Craiganee, song

Bill Quigley, singing in English
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Come all you sacred Muses that frequents our native isle,
I hope you’ll pay attention till I drop my slender quill,
Saying, I will go and seek a home all in some land that’s free
And I’ll bid adieu to sweet Lough Foyle, likewise to Craiganee.

When he rises in the morning he oils and he combs his hair,
He dresses up in superfine, goes out to meet his fair;
Her name I will not mention for offended she might be,
For she’s one of the fairest flowers ever bloomed in Craiganee.

When she rises in the morning she walks down by the shore
To watch the foaming billows as they roll o’er and o’er;
She’s watching for the small boat that bore her love to sea
And she says, – Young Johnny Harkin, you’re far from Craiganee.

Then I own I loved old Erin’s isle, I never could love more,
Above all other nations that I ever saw before;
When I am on the ocean deep, neither friend nor foe being near,
I’ll be thinking on my old sweetheart I left in Craiganee.

Adieu unto you, Athleen’s rocks, that guard our native shore,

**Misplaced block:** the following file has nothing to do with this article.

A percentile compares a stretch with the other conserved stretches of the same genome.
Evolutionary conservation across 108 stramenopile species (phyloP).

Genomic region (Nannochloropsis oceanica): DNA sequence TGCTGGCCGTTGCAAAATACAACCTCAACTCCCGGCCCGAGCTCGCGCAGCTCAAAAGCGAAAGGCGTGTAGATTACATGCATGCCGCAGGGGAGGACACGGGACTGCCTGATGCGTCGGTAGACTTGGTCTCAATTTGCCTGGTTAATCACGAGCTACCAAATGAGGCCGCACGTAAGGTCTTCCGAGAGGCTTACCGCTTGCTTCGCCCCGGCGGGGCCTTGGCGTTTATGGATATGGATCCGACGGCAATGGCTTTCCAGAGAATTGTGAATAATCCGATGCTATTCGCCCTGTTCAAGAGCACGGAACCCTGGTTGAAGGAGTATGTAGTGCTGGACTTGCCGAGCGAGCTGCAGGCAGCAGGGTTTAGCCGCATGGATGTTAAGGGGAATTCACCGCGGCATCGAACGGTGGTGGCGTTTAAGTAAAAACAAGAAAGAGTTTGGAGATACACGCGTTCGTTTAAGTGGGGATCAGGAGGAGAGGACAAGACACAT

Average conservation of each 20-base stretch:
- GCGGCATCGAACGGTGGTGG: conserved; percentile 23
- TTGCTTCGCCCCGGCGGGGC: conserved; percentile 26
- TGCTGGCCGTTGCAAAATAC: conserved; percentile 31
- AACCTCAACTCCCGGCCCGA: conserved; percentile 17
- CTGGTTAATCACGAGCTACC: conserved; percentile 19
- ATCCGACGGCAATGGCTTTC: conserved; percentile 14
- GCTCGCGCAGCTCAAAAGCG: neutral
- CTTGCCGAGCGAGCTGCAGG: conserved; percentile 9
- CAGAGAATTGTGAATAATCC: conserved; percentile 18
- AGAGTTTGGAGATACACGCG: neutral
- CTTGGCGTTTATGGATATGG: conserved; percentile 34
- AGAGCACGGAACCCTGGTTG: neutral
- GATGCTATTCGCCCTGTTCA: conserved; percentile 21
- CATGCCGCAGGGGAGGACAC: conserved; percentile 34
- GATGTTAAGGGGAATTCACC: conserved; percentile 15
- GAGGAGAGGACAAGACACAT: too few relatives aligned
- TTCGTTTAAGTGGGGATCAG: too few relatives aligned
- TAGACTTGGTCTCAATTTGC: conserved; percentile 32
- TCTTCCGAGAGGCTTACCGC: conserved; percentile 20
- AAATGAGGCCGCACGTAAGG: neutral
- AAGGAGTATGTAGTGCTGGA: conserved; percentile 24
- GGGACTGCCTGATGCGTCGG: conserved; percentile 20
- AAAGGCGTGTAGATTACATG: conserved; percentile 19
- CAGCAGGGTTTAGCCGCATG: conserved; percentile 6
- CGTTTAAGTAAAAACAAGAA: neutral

Likewise unto my old sweetheart, will I never see you more?
But if we meet each other all in some land that’s free
We will live and love each others as we did in Craiga (spoken) nee.


The Craiganee in question is evidently the one between Balllintoy and Ballycastle in N. Ant., a district to which other names occurring in other versions also attach the song: see Notes. Version E is alleged to derive from Kerry, but this is probably an error for other versions are confined to N. Ulster. There is, however, no Craiganee near Lough Foyle. in v. 2 courtship motifs are rather unexpectedly prefixed to an emigrant’s farewell, less incongruously perhaps in C where the male toilette of 2.1–2 is replaced by a female toilette. We must take ‘he’ and ‘I’ in Bill’s text of this verse to represent the same person. The motif of concealment of the girl’s identity in 2.3–4, of early courtly origin, recurs in Eddie Butcher’s ‘The flower of Corby mill’:

Now her real name I won’t mention, no, I dare nae name her name,
Her parents would be angry and I would be much to blame;
She’s a mill girl to her trade and she has the best of skill
For she’s the booming star of Antrim and the flower of Corby mill.